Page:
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Xcode Menu Scripts

Volume Number: 23 (2007)
Issue Number: 01
Column Tag: Scripting

Xcode Menu Scripts

Creating and installing Xcode menu scripts

By Jose R.C. Cruz


Xcode is the de facto development environment for the MacOS X platform. Its Interface Builder allows user interfaces to be easily built and linked to the appropriate code. Its use of GCC enables it to support various languages, even exotic ones such as Haskell. Also, its build phase system is much easier to understand and maintain than the more kitchen-sink approach of makefiles.

Another unique feature of Xcode is its Script menu. It allows developers to add scripts that will customize or enhance the Xcode environment. These scripts can perform specific tasks on a selected text or file, or even on the entire project. They can also enable Xcode to interact with other third-party tools.

This article will focus on what constitutes an Xcode menu script. It will demonstrate how to use Xcode to write and install a menu script. It will also provide a number of script examples that developers may find useful. Readers are assumed to have a working knowledge of writing basic shell scripts.

To complement this article, the installer package, XcodeMenu, is available for download from the MacTech website. The package contains the project and file templates that will help readers write their own menu scripts. It also contains the example scripts shown in this article, as well as the Xcode project used to create them. The package can be downloaded at the following URL:

The Xcode Menu Script System

The Script menu is the central launch point for all Xcode menu scripts. Each item on the menu corresponds to a script stored inside the Xcode script directory. The directory itself is located on the OS X boot volume at the following path: /Library/Application Support/Apple/Developer Tools/Scripts/10-User Scripts.

Figure 1 shows the structure of the Xcode script directory, and its default contents. Notice that the 10-User Scripts directory is further subdivided into 6 other subdirectories. Each subdirectory gathers the scripts in terms of their general function. For instance, the 20-Search subdirectory contains those scripts that perform a search function.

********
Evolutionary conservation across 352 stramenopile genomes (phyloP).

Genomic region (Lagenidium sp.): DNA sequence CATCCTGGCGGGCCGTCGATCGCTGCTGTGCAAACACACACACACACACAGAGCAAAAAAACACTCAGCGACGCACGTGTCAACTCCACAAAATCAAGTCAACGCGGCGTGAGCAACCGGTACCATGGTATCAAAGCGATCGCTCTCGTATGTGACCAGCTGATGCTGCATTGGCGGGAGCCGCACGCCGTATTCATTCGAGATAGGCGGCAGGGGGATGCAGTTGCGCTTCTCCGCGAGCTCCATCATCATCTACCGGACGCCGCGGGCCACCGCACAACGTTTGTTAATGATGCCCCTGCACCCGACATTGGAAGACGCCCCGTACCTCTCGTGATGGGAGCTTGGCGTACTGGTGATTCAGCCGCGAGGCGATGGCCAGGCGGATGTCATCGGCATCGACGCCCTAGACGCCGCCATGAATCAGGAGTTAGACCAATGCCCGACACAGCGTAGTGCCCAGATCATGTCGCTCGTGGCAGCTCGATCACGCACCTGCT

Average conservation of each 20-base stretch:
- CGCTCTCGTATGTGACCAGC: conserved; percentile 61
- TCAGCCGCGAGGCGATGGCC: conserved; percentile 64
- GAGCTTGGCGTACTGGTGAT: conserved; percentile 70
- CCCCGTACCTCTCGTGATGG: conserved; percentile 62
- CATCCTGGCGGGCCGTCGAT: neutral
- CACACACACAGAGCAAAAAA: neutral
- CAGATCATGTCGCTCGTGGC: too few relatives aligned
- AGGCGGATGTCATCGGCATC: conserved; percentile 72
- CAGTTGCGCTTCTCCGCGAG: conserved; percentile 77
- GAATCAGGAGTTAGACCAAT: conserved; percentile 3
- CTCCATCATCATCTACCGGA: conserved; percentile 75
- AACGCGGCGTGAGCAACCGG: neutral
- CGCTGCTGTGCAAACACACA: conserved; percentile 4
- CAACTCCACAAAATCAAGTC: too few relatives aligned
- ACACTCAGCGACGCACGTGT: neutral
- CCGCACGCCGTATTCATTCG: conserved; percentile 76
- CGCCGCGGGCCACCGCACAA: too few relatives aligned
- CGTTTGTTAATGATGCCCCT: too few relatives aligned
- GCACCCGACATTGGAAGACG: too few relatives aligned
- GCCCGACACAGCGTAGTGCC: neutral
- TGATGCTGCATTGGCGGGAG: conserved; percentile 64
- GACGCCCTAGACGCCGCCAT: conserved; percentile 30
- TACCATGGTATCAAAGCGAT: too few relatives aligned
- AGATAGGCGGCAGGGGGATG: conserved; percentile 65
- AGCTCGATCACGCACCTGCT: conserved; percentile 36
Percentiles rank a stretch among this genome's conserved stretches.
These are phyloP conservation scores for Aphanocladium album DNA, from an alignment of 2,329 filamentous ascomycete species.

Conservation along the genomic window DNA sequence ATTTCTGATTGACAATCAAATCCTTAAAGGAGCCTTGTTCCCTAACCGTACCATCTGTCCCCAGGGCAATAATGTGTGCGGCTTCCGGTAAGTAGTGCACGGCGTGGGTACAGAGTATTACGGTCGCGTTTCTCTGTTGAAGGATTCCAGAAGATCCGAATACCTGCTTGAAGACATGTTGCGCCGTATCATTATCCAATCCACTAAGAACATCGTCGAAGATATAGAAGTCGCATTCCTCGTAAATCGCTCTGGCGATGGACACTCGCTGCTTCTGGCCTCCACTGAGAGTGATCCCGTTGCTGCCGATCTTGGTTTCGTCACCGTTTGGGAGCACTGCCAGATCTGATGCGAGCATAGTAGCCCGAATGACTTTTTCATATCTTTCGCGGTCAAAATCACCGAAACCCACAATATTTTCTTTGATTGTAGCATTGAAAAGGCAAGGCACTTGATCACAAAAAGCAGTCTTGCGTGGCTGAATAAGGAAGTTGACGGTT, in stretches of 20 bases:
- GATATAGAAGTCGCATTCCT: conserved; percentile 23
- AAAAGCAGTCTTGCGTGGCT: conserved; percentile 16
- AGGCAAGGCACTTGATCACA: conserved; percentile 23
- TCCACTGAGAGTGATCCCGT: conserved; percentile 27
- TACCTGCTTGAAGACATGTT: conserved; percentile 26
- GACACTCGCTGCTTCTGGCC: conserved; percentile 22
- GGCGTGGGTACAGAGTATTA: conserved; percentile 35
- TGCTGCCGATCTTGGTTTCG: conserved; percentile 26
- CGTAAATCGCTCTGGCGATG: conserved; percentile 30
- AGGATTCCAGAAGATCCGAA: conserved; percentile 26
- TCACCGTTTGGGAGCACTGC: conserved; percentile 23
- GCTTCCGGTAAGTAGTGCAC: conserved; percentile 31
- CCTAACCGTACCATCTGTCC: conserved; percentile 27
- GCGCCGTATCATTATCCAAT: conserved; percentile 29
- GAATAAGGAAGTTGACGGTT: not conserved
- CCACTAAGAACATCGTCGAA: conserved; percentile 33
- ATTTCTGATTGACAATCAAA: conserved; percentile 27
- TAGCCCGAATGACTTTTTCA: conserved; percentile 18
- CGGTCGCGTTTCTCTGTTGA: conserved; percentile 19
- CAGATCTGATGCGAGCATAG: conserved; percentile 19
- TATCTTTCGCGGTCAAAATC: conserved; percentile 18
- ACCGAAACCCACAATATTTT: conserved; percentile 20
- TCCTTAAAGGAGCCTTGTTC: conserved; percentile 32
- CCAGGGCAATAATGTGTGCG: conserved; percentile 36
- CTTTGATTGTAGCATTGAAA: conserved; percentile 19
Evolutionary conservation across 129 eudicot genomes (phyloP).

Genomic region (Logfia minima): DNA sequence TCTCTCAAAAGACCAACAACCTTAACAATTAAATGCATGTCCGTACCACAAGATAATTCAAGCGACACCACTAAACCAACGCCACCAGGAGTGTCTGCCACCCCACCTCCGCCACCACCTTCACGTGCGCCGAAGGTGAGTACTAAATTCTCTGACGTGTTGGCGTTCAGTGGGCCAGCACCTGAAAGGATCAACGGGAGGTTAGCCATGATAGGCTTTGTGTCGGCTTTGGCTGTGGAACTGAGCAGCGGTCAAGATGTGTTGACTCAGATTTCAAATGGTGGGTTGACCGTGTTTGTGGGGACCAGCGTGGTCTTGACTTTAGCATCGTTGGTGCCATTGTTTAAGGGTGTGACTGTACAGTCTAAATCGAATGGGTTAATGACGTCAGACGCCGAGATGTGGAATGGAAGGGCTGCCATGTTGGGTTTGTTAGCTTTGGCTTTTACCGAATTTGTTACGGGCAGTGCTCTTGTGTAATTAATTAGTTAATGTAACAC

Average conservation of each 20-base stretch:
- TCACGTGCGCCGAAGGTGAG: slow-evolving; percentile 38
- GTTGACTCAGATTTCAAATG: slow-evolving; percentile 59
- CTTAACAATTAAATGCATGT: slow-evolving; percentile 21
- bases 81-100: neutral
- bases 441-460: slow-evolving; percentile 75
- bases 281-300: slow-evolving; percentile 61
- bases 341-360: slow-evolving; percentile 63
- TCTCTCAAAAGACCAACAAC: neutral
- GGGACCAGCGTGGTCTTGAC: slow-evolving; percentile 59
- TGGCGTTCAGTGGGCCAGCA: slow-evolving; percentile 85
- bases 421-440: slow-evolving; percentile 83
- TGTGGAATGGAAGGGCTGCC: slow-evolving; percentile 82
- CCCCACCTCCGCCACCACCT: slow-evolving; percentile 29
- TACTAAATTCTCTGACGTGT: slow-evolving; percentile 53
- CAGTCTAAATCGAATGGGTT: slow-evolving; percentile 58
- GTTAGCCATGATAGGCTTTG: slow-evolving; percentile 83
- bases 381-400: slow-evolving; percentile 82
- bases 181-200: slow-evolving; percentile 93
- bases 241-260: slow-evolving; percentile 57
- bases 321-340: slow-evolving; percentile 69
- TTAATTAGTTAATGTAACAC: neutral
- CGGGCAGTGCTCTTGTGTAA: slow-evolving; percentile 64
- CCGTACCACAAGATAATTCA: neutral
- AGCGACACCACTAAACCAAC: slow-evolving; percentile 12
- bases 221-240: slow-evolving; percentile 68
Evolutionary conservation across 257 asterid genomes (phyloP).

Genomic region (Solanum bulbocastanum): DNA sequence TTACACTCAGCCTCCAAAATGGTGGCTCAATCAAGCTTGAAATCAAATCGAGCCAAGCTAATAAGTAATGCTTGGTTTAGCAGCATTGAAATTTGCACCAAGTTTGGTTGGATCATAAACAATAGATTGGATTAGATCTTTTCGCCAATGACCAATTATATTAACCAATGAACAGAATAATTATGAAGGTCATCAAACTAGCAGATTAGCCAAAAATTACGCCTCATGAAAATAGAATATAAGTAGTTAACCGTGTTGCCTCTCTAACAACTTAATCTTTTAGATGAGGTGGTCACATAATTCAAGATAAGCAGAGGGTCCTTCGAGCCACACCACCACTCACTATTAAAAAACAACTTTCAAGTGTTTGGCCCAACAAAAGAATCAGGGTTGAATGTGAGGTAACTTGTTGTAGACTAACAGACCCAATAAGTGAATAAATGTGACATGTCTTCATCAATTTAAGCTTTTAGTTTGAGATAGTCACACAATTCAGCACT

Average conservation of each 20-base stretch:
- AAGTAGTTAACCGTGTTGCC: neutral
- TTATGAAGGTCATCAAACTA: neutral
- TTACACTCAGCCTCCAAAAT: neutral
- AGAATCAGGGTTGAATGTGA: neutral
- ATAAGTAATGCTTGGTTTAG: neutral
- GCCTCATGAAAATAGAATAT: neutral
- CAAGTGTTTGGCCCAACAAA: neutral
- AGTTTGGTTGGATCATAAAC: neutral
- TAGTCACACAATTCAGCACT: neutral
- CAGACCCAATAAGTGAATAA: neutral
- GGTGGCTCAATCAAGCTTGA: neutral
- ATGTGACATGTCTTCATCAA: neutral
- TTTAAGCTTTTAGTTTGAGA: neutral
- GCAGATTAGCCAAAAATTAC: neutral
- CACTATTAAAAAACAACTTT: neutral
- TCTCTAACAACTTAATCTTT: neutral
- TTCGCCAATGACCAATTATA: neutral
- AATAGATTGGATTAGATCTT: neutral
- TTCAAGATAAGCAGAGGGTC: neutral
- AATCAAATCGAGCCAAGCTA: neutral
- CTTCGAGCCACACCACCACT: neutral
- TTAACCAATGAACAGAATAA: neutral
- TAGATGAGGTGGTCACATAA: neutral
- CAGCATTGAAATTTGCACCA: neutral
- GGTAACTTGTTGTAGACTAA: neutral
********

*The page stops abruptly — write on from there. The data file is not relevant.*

Figure 1. The Xcode script directory.

The numbers before the names of each subdirectory and script show their positions on the Script menu. Each subdirectory is displayed as a submenu of that menu. A menu separator is defined using an empty file whose name consists of a number followed by three dashes. For instance, an empty file with a name of 15— in the subdirectory 50-Text places a menu separator between the scripts and

Anatomy of a menu script

In many ways, an Xcode menu script is similar to a basic shell script. Both are text files, and both can be written in any one of the popular shell languages such as sh, bash, and Perl. However, a shell script is usually stored as an ASCII text file. It usually receives its input from stdin, and sends its output to stdout. On the other hand, an Xcode menu script is stored as a UTF-8 text file. It often receives its input from the active source file. Where it sends its output will depend on how the script is configured.

Figure 2 shows the basic structure of a typical Xcode menu script. Like the shell script, it starts with a declarative header, also known as the she-bang. This header indicates the command-line tool that will interpret and execute the script. It is also used to pass command-line options to the tool. Make sure to check that the tool is correctly installed on the MacOS X platform. Otherwise, Xcode will return an NSTask error message stating the absence of the tool. It will also terminate the execution of the rest of the script.

For example, if the declarative header reads as #!/bin/bash, the bash tool will execute the menu script. If it reads as #!/usr/bin/python -t, the python tool will execute the script. The tool will also display warning messages for any inconsistent tabs present in the script.

Figure 2. Structure of a basic menu script (

Right after the declarative header is the arguments list. This list defines the input source for the script as well as its output destination. Also, it is where the script is assigned with a menu name and a shortcut key.

Finally, the last part of the script is the script body. This body consists of one or more command statements that will perform the specified menu action. The commands used by these statements depend largely on the command-line tool chosen for the task. Consult your tool's user manual for more information about its commands.

Known shortcomings

A number of issues limit the capabilities of an Xcode menu script. The most notable one is that the Script menu is enabled only if a source file has been selected. Otherwise, it is disabled even in the presence of an active Xcode project. This behavior prevents a script from performing project-oriented tasks such as backups, and SCM check-ins and checkouts.

Also, a menu script can only interact with the Xcode user in a limited way. Often, it is in the form of dialogs generated using the StandardsAdditions scripting library. For a menu script to access and display any one of these dialogs, it has to use the osascript tool.

But a menu script cannot use the osascript tool as its command-line tool. If its declarative header is #!/usr/bin/osascript, the script will only generate errors when executed by Xcode. This prevents the script from being written in pure AppleScript.

The Xcode Menu Script Components